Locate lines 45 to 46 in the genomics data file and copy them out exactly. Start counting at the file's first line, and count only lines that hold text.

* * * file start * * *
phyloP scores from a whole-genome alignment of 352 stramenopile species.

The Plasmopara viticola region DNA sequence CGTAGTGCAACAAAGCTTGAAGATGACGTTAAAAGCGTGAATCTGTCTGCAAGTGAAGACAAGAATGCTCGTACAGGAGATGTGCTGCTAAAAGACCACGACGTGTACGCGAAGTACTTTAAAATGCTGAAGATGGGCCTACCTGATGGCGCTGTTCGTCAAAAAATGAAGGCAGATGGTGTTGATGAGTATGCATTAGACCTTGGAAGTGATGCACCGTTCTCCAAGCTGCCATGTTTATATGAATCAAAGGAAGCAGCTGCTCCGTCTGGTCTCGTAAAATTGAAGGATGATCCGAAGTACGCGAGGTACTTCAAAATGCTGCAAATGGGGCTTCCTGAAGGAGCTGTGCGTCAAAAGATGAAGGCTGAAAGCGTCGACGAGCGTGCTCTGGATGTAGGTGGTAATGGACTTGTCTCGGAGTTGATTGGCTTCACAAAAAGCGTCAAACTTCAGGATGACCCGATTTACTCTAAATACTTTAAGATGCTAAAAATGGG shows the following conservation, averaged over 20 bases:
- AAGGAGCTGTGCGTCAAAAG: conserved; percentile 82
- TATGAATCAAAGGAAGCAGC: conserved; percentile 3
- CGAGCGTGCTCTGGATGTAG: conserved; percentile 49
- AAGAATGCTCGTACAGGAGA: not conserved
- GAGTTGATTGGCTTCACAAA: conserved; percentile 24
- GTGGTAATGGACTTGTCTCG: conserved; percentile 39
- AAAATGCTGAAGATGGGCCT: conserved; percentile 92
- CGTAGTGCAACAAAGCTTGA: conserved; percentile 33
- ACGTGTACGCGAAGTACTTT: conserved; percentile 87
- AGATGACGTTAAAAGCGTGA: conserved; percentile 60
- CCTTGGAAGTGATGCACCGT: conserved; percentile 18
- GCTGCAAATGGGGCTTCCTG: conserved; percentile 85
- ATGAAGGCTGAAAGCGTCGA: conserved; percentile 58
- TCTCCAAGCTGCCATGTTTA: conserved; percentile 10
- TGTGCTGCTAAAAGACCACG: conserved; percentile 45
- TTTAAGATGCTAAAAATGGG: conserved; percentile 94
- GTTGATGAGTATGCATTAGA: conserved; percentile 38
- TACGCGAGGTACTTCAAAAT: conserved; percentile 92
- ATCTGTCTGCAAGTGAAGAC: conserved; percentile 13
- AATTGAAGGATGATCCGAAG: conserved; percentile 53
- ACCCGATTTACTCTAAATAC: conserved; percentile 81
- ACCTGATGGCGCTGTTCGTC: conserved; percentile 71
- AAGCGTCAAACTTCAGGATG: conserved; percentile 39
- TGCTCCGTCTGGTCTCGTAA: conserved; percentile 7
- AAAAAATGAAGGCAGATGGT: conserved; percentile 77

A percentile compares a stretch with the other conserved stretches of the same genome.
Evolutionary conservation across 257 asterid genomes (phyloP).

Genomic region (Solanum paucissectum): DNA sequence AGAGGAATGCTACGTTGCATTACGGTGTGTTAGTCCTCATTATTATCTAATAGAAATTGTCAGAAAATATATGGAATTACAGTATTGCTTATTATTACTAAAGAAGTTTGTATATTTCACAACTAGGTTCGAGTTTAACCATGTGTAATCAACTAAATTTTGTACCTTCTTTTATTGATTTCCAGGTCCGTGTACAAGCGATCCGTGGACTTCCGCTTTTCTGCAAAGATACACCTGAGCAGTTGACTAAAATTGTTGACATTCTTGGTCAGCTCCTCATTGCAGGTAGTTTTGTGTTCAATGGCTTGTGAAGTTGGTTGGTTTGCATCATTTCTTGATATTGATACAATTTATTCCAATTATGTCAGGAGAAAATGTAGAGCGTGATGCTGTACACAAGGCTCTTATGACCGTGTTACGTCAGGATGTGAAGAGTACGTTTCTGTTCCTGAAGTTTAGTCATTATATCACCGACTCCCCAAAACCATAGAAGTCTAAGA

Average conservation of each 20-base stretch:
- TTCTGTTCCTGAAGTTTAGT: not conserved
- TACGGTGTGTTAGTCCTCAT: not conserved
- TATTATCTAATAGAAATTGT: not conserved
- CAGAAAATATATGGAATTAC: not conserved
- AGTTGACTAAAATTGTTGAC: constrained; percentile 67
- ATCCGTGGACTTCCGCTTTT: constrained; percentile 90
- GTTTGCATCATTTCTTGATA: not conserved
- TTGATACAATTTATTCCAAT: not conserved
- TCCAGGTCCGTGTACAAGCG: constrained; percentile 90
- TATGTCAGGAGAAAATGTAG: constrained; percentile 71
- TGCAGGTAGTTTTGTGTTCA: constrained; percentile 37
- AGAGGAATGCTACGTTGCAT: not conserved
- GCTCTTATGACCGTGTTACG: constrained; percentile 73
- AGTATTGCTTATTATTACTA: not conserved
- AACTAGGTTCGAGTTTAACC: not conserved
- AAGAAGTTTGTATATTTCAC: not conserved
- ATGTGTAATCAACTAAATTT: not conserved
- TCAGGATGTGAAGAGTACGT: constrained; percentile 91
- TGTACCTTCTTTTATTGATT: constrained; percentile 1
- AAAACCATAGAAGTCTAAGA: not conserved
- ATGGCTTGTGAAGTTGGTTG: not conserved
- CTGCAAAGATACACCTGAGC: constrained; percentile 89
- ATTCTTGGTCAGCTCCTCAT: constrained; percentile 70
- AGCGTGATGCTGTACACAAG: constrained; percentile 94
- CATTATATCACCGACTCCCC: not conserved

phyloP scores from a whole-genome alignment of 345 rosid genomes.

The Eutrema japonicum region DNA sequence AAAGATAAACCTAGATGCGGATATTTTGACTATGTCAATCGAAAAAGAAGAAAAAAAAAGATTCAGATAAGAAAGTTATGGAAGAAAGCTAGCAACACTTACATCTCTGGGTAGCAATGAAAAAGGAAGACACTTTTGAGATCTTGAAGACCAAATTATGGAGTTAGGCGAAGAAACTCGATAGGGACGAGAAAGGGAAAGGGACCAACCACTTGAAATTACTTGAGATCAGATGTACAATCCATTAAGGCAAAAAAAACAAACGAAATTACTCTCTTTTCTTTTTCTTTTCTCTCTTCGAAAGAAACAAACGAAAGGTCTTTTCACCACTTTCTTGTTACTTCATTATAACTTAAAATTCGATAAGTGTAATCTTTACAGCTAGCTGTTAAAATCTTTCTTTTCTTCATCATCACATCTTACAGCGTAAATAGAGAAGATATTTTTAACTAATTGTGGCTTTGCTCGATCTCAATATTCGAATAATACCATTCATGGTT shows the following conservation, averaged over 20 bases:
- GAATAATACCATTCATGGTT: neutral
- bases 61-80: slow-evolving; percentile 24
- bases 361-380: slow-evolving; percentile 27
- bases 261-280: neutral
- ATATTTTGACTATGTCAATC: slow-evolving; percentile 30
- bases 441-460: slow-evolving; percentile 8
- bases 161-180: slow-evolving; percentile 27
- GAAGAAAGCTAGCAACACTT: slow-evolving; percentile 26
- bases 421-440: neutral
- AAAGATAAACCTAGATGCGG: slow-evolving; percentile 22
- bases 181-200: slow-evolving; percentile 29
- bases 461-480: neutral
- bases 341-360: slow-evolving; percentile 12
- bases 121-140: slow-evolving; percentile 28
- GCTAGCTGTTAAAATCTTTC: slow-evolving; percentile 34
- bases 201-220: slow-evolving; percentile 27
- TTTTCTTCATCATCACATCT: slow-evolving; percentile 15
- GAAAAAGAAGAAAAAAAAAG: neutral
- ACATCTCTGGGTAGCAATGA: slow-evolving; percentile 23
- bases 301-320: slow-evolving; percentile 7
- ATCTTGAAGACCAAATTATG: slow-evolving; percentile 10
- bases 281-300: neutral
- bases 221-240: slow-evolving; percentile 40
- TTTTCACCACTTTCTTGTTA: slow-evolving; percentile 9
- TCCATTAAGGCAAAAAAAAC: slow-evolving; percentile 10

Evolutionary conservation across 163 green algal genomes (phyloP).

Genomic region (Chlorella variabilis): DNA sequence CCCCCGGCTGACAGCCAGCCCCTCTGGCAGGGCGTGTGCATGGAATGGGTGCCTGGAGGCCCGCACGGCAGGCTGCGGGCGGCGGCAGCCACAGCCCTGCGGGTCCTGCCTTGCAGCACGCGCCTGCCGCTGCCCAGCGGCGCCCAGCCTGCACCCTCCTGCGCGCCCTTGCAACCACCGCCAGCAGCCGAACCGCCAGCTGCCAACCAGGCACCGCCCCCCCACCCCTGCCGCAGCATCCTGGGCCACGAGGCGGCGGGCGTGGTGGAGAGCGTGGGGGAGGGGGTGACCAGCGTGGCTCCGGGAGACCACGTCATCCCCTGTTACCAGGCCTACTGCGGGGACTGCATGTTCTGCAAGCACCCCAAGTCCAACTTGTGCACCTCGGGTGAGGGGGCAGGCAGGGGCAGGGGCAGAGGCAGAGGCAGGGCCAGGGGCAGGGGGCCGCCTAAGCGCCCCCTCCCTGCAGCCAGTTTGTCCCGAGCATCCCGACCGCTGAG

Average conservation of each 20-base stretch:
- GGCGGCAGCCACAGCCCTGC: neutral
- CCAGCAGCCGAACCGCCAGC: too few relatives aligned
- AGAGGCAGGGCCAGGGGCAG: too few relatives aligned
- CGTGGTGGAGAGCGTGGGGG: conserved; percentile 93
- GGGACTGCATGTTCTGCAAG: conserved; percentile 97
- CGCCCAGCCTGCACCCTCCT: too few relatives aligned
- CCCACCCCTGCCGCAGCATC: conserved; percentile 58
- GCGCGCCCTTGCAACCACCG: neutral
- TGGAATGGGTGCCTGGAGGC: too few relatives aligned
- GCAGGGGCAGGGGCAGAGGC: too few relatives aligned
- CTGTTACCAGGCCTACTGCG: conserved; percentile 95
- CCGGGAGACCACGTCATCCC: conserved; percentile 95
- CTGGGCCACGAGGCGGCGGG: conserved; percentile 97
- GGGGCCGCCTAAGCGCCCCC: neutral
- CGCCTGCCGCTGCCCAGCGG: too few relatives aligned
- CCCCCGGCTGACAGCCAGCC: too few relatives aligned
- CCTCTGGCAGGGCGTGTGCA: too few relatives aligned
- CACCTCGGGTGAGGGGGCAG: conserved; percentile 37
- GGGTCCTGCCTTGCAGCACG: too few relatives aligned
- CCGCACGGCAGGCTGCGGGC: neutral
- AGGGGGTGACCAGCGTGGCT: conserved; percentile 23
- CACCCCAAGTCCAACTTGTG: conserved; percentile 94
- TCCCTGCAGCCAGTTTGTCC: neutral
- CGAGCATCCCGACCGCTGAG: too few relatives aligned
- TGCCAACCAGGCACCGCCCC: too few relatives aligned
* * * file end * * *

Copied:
- AGTATTGCTTATTATTACTA: not conserved
- AACTAGGTTCGAGTTTAACC: not conserved